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  • Beyond variable quantities of moisture and traces of carbonic acid, hydrogen, ammonia, &c., the only constituents recognized were nitrogen and oxygen.

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  • Traces of others of perhaps even an earlier date are occasionally to be met with.

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  • There is no natural harbour, but traces of ruins near the shore mark the site of the old Maiuma Gazae or Port of Gaza, now called el Minch, which in the 5th century was a separate town and episcopal see, under the title Constantia or Limena Gaza.

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  • With regard to natural products the country has few worth mentioning; minerals are found in the Lebanon, but not in any quantity; traces of amber-digging have been discovered on the coast; and the purple shell (murex trunculus and brandaris) is still plentiful.

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  • The Phoenicians spent much care on their burial-places, which have furnished the most important 1 Traces of ancient mining for iron have been found in the Lebanon; cf.

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  • A second history, the Gesta Regum, is planned on a smaller scale and traces the fortunes of Britain from the days of Brutus to the year 1209.

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  • Traces existing within the exterior porticos on north, west and east indicate much carriage traffic.

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  • North of this gateway, but at a somewhat greater depth, traces of a pavement were found in the Altis.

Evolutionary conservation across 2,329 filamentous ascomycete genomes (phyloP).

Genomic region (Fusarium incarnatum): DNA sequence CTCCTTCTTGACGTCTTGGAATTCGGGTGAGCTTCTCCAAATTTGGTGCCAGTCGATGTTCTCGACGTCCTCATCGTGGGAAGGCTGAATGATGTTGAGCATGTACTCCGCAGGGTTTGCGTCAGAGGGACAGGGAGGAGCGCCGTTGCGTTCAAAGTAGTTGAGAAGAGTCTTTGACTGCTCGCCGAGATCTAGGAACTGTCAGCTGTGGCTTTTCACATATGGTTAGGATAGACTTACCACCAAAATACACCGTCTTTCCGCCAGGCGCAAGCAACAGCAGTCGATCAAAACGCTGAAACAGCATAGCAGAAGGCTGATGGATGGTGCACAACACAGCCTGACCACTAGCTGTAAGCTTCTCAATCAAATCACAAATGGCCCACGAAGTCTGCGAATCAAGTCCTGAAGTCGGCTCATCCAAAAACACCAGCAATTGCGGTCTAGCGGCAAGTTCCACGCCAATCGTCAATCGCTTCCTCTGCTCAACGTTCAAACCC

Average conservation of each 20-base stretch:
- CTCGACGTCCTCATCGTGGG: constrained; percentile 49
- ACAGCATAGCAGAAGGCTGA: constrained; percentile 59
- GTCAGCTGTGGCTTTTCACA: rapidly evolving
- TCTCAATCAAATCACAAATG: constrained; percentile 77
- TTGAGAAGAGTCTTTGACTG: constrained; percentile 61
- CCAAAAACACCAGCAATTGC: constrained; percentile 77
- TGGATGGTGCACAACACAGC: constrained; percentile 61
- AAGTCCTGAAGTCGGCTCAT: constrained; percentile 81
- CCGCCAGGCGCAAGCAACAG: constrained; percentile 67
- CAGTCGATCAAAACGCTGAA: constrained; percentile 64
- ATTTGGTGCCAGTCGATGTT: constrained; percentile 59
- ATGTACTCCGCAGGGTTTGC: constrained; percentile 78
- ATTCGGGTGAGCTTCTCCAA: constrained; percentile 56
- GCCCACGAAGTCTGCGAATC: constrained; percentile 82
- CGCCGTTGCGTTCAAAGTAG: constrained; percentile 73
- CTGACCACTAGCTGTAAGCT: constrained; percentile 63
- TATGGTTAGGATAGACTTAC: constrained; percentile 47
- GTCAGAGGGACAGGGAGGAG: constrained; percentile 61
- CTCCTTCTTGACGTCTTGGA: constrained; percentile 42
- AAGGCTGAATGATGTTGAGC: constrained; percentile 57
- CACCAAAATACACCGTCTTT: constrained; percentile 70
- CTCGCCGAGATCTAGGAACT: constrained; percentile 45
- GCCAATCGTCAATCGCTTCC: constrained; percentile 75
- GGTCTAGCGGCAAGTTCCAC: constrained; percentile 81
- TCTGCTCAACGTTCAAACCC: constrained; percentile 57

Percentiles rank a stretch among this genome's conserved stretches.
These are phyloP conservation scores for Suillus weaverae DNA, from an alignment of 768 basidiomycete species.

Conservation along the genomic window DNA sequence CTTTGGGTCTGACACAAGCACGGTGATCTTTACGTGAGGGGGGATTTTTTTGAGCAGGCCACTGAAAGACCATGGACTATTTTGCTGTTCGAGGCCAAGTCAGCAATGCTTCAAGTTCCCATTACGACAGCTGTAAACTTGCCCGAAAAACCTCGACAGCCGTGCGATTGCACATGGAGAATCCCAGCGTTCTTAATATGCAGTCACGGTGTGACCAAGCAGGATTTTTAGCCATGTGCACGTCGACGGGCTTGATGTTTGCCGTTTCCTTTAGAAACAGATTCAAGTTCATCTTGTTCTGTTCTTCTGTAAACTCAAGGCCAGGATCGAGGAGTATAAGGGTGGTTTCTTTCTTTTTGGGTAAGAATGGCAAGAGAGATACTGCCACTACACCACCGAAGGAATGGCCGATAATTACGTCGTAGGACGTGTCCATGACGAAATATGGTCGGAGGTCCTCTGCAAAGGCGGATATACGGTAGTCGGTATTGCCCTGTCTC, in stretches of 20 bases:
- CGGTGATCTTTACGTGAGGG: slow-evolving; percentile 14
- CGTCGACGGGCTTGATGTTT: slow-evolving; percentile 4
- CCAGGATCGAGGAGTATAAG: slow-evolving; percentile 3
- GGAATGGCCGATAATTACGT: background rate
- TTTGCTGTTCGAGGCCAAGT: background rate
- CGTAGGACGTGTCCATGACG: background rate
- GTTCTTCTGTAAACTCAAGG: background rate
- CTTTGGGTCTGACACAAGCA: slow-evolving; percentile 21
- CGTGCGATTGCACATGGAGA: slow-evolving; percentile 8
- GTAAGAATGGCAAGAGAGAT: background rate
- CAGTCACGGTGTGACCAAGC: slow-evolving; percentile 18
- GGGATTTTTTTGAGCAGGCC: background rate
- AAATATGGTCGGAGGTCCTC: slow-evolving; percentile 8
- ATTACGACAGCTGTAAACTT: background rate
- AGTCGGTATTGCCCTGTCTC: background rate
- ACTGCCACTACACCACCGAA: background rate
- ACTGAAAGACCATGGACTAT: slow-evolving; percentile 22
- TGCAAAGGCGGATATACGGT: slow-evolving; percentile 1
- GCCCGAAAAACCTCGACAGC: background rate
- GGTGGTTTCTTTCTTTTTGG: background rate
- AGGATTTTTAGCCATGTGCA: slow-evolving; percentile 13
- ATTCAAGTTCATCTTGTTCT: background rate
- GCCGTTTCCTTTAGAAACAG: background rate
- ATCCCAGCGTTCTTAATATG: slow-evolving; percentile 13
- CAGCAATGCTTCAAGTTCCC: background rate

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  • There are traces of an altar near the Heraeum which was probably older than the great altar of Zeus; this was probably the original centre of worship. The great altar of Zeus was of elliptic form, the length of the lozenge being directed from south-south-west to north-north-east, in such a manner that the axis would pass through the Cronion.

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  • The traces agree with the account of Pausanias.

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  • Traces of the Spanish occupation from1610-1689are to be seen in the towers whose names are given by Tissot as those of St Stephen, St James and that of the Jews, with the Castle of Our Lady of Europe, now the kasbah or citadel.

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  • Organic acids such as vinegar, common salt, the natural ingredients of food, and the various extraneous substances used as food preservatives, alone or mixed together, dissolve traces of it if boiled for any length of time in a chemicallyclean vessel; but when aluminium utensils are submitted to the ordinary routine of the kitchen, being used to heat or cook milk, coffee, vegetables, meat and even fruit, and are also cleaned frequently in the usual fashion, no appreciable quantity of metal passes into the food.

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  • Both these soluble hydrates are readily coagulated by traces of a salt, acid or alkali; Crum's hydrate does not combine with dye-stuffs, neither is it soluble in excess of acid, while Graham's compound readily forms lakes, and readily dissolves when coagulated in acids.

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  • The death of the god, he suggests, is represented by the Fast of Esther on the 13th of Adar, the day before Purim, while the rejoicing on Purim itself, and the licence accompanying it, recall the union of the god and goddess of vegetation, of which he sees traces in the relations of Mordecai and Esther.

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  • Although the Hyperborean legends are mainly connected with Delphi and Delos, traces of them are found in Argos (the stories of Heracles, Perseus, Io), Attica, Macedonia, Thrace, Sicily and Italy (which Niebuhr indeed considers their original home).

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  • Several of the rooms occupied by the archaeological museum bear traces of the decorations executed under Galeazzo Maria and Lodovico it Moro, and one of them has a splendid ceiling with trees in full foliage, painted so as to cover the whole vaulting, ascribed to Leonardo da Vinci.